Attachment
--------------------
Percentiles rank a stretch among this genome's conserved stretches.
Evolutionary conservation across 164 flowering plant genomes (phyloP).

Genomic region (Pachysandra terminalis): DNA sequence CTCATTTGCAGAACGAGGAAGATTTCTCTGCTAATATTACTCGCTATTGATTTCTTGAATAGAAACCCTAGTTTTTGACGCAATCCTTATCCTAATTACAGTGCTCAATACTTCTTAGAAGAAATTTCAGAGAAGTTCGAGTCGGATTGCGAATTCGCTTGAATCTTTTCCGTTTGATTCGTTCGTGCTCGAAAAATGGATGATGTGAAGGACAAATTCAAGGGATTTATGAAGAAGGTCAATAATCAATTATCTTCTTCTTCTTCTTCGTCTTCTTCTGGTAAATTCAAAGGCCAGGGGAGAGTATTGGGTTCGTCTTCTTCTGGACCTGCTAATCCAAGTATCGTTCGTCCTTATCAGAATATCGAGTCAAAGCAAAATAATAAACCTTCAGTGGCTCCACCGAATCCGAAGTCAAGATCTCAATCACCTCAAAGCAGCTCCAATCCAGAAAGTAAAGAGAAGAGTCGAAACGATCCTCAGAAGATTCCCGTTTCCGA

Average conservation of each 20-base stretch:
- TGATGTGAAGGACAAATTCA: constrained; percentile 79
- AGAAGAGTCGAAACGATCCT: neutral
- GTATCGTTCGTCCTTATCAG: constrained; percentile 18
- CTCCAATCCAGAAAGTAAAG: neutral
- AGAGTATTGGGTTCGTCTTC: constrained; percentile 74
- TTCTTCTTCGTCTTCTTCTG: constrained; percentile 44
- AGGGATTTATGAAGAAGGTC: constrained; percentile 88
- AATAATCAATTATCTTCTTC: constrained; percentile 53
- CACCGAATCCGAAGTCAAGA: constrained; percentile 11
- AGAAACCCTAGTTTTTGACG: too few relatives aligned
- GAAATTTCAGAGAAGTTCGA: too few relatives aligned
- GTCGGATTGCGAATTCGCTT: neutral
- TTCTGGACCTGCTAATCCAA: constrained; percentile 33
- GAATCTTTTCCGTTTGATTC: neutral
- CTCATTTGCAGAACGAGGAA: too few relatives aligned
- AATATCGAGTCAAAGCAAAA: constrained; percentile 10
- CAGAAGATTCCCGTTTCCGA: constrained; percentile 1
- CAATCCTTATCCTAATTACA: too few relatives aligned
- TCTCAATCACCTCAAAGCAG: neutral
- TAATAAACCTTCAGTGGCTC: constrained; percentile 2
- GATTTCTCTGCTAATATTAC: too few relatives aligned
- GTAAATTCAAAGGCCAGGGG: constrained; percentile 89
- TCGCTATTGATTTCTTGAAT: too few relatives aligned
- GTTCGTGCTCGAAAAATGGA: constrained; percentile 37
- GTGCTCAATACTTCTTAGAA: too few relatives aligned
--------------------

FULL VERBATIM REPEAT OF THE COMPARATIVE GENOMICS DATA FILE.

Percentiles rank a stretch among this genome's conserved stretches.
Evolutionary conservation across 164 flowering plant genomes (phyloP).

Genomic region (Pachysandra terminalis): DNA sequence CTCATTTGCAGAACGAGGAAGATTTCTCTGCTAATATTACTCGCTATTGATTTCTTGAATAGAAACCCTAGTTTTTGACGCAATCCTTATCCTAATTACAGTGCTCAATACTTCTTAGAAGAAATTTCAGAGAAGTTCGAGTCGGATTGCGAATTCGCTTGAATCTTTTCCGTTTGATTCGTTCGTGCTCGAAAAATGGATGATGTGAAGGACAAATTCAAGGGATTTATGAAGAAGGTCAATAATCAATTATCTTCTTCTTCTTCTTCGTCTTCTTCTGGTAAATTCAAAGGCCAGGGGAGAGTATTGGGTTCGTCTTCTTCTGGACCTGCTAATCCAAGTATCGTTCGTCCTTATCAGAATATCGAGTCAAAGCAAAATAATAAACCTTCAGTGGCTCCACCGAATCCGAAGTCAAGATCTCAATCACCTCAAAGCAGCTCCAATCCAGAAAGTAAAGAGAAGAGTCGAAACGATCCTCAGAAGATTCCCGTTTCCGA

Average conservation of each 20-base stretch:
- TGATGTGAAGGACAAATTCA: constrained; percentile 79
- AGAAGAGTCGAAACGATCCT: neutral
- GTATCGTTCGTCCTTATCAG: constrained; percentile 18
- CTCCAATCCAGAAAGTAAAG: neutral
- AGAGTATTGGGTTCGTCTTC: constrained; percentile 74
- TTCTTCTTCGTCTTCTTCTG: constrained; percentile 44
- AGGGATTTATGAAGAAGGTC: constrained; percentile 88
- AATAATCAATTATCTTCTTC: constrained; percentile 53
- CACCGAATCCGAAGTCAAGA: constrained; percentile 11
- AGAAACCCTAGTTTTTGACG: too few relatives aligned
- GAAATTTCAGAGAAGTTCGA: too few relatives aligned
- GTCGGATTGCGAATTCGCTT: neutral
- TTCTGGACCTGCTAATCCAA: constrained; percentile 33
- GAATCTTTTCCGTTTGATTC: neutral
- CTCATTTGCAGAACGAGGAA: too few relatives aligned
- AATATCGAGTCAAAGCAAAA: constrained; percentile 10
- CAGAAGATTCCCGTTTCCGA: constrained; percentile 1
- CAATCCTTATCCTAATTACA: too few relatives aligned
- TCTCAATCACCTCAAAGCAG: neutral
- TAATAAACCTTCAGTGGCTC: constrained; percentile 2
- GATTTCTCTGCTAATATTAC: too few relatives aligned
- GTAAATTCAAAGGCCAGGGG: constrained; percentile 89
- TCGCTATTGATTTCTTGAAT: too few relatives aligned
- GTTCGTGCTCGAAAAATGGA: constrained; percentile 37
- GTGCTCAATACTTCTTAGAA: too few relatives aligned